Category Archives: child care

For Everyone’s Sake

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I was the one loudmouth parent
on the playground today,
the one asking the big kids
to be safe on the slides
so that the little kids
wouldn’t copy their dangerous moves.
I was the loudmouth
asking the ten year old girl
to stop throwing full bottles of water
at the playground equipment–
with a dozen other kids
playing close by, in range of her missiles.
I wondered why more adults weren’t
monitoring and stepping in…
I thought about bystander apathy
and how they must reason “It’s not my kid.”
I was a big loudmouth stranger to those kids,
but I ended up playing frisbee with a couple of them…
maybe, even though I was a nuisance to them,
stepping in and diverting their daredevil plans,
maybe they nonetheless respected me in some way,
as the one adult who saw them
and asked them to be safe for everyone’s sake.

 

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P.S.  Do YOU tell other people’s kids how to act right when no one else is doing it?

Those Mothers

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Those mothers who manage
to write, sing, paint, dance,
practice yoga, cook, garden,
etc. etc. etc.
with their children around–
how do they do it?
Am I an oddball for wanting silence
when I write
or when I’m trying to learn new music?
Am I strange for wanting to be alone
when I roll out my mat to practice asana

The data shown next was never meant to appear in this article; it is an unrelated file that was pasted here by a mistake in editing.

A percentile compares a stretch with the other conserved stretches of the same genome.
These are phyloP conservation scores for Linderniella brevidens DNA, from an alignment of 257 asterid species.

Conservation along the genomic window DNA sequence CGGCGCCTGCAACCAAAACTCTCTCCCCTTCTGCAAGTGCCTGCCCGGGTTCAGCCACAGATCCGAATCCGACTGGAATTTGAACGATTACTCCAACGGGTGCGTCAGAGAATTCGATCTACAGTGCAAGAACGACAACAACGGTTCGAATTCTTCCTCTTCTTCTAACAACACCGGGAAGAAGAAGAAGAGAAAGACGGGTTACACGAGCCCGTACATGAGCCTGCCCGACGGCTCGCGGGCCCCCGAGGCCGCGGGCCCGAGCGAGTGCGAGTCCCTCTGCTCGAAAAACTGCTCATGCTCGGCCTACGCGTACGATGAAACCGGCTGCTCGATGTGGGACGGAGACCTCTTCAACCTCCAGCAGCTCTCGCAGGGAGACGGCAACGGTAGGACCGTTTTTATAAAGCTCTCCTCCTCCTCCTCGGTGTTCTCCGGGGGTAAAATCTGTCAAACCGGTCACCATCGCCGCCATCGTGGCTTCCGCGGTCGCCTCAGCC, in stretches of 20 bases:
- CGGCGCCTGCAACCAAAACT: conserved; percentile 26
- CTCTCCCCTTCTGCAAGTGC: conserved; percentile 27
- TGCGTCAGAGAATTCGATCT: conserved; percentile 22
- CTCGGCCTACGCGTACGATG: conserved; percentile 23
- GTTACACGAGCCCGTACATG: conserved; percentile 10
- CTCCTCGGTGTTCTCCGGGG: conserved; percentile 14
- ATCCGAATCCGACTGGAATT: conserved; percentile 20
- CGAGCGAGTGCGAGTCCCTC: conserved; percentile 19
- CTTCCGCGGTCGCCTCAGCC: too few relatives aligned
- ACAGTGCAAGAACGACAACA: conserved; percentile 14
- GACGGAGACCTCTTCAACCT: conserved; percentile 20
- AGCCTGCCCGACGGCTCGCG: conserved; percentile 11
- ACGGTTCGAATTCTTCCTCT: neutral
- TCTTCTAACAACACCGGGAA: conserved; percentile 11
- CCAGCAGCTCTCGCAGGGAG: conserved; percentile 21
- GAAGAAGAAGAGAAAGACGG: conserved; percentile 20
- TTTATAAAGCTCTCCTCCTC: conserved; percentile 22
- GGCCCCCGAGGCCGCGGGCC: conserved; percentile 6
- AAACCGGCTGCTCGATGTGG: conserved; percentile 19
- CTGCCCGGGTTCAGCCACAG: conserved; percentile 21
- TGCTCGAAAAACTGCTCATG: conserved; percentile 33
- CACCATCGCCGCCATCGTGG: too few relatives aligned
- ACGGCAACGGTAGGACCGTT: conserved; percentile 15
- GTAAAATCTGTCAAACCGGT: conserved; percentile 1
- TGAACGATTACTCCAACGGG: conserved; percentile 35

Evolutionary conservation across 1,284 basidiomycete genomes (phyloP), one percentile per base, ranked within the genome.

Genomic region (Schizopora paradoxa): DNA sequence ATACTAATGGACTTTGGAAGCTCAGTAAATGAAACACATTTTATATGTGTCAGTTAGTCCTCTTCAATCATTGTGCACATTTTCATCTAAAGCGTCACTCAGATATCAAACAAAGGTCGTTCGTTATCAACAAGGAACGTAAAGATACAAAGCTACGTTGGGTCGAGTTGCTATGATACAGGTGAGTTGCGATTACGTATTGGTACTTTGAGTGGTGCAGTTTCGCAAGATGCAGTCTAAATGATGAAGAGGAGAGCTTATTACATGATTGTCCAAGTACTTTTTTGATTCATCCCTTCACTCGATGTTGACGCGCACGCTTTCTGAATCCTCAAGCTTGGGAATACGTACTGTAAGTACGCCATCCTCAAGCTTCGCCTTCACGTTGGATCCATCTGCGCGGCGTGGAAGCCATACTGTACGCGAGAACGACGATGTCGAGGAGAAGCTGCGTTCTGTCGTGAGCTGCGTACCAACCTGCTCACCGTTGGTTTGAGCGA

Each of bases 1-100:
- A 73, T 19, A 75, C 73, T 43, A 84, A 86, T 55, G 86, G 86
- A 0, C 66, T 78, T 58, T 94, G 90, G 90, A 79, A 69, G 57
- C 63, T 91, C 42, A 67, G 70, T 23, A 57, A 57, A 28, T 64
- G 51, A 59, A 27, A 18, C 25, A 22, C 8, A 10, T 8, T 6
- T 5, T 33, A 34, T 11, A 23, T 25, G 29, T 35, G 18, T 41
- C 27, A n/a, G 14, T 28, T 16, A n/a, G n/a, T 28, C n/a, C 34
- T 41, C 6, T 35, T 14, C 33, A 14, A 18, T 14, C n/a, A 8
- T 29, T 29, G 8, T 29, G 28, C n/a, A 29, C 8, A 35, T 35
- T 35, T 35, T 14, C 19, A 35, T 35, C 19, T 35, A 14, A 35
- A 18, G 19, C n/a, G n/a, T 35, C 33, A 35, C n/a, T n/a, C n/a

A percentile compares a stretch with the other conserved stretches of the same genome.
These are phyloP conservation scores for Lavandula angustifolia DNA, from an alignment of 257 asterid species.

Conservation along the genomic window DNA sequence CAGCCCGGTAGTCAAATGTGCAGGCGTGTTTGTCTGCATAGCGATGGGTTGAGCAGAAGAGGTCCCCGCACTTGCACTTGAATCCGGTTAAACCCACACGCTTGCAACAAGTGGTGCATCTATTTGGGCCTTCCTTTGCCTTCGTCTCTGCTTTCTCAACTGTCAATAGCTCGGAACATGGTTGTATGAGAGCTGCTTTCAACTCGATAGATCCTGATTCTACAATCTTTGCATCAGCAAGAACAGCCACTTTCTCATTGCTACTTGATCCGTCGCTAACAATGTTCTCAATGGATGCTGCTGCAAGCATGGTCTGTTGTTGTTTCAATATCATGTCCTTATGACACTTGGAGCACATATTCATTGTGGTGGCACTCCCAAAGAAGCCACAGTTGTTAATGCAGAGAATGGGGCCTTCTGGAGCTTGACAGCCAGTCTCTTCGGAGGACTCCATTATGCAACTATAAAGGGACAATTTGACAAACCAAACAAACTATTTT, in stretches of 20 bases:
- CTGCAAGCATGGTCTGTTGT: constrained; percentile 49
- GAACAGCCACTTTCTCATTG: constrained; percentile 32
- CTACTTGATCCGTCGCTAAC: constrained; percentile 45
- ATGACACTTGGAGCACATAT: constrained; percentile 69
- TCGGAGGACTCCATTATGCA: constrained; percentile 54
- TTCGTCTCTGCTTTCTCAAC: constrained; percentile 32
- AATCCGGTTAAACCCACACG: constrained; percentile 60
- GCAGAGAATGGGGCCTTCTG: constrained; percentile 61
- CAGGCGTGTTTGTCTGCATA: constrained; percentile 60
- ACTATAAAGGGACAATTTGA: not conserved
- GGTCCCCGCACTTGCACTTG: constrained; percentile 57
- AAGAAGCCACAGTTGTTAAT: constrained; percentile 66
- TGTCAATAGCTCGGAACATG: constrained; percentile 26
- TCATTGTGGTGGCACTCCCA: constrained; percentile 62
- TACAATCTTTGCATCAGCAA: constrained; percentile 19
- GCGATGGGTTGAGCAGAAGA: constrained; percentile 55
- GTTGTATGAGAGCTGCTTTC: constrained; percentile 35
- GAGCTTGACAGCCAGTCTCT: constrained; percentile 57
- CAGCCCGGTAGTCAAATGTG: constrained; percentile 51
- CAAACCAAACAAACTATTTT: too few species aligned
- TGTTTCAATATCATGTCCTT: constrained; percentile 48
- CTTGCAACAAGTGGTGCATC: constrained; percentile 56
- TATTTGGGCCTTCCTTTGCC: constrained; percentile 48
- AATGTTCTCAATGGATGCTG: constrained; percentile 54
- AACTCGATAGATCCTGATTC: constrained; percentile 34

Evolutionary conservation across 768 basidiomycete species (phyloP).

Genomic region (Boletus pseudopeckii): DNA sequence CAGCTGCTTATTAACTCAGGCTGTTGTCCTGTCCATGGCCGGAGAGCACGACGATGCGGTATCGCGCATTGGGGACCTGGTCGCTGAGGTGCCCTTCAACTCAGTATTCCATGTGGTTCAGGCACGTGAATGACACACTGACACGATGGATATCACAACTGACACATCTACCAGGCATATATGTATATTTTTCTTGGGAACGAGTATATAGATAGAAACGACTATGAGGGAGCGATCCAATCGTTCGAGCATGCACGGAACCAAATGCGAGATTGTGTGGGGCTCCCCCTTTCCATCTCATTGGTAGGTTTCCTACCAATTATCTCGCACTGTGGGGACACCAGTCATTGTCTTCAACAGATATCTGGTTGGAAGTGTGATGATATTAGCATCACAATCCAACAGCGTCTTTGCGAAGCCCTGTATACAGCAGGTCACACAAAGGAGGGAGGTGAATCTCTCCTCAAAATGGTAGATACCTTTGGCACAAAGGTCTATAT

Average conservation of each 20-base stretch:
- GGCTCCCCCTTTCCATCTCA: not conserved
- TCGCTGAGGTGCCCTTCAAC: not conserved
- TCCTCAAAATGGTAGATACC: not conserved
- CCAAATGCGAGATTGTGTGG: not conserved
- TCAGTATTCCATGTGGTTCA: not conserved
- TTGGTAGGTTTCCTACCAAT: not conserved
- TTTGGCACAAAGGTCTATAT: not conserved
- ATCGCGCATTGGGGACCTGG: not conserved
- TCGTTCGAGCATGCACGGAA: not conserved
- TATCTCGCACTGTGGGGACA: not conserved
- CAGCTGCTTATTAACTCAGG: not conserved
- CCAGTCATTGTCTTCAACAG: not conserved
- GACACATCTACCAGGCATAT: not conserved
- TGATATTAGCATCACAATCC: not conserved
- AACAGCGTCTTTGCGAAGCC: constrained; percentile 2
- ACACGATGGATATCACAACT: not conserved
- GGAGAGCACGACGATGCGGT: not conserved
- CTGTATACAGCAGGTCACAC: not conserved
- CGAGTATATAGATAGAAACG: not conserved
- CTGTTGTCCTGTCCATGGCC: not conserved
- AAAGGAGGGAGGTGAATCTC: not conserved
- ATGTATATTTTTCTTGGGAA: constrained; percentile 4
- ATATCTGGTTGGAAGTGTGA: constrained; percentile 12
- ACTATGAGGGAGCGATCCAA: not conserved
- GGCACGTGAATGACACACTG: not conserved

(so that no one will be crawling all over me)?
When it’s 5pm and I have no idea what to make for dinner
and my kids are relentless in their lists of needs
am I a failure because I lose my temper?
No, I think I’m pretty normal.
But how do they do it,
those mothers who manage to create
with their living creations
making all that racket?
How do they do it?

Motherhood is Letting Go

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Time is flying
but we don’t notice
because it all unfolds
in this one moment.
I look at you, my children,
and cannot believe
how much you’ve grown.
Every moment of motherhood
a giving away,
a letting go.
Celebrating your steps,
your leaps and bounds,
knowing that someday
you’ll fly away
and I’ll have only the memory
of your tiny hands
reaching out to me
asking for the comfort of my arms.
It takes every ounce of courage
to not hold on too tight.
I don’t want my love to be a cage
that obscures the light you need
to flourish.
So I hold you when you let me
and breathe and let you go
when you’re ready to stand on your own.
Every moment of motherhood
a giving away,
a letting go.

Patience Not Perfect

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Patience.
I’d like to say I’m an adept,
but sorrowfully, I am not.
I yell at my kids still.
Especially when it’s about 4 pm
and my son has peed his pants
for the sixth time that day
and my daughter is wildly
flinging toys left and right
leaving landmines in my path
as I attempt to manage the chaos.
I’d like to say I’m patient
when I’m tired beyond belief
and there is no respite in sight,
and when I dare to attempt to rest,
closing my eyes
for just fifteen minutes
both of my children team up and destroy
the basement–
couch cushions everywhere,
toys everywhere,
complete disorder.
I’d like to say that my years of
daily meditation,
yoga studies,
therapy,
journaling,
and just growing older
have cured me of my reactivity,
but no–
I’m still reactive.
Only now,
I can see it, and I can feel it more.
I also apologize to my kids
for yelling at them and scaring them.
I am not the pinnacle of patience,
but I do know enough about it
to realize that if I can tap into its source
just a little bit more,
I might learn how
to love myself unconditionally.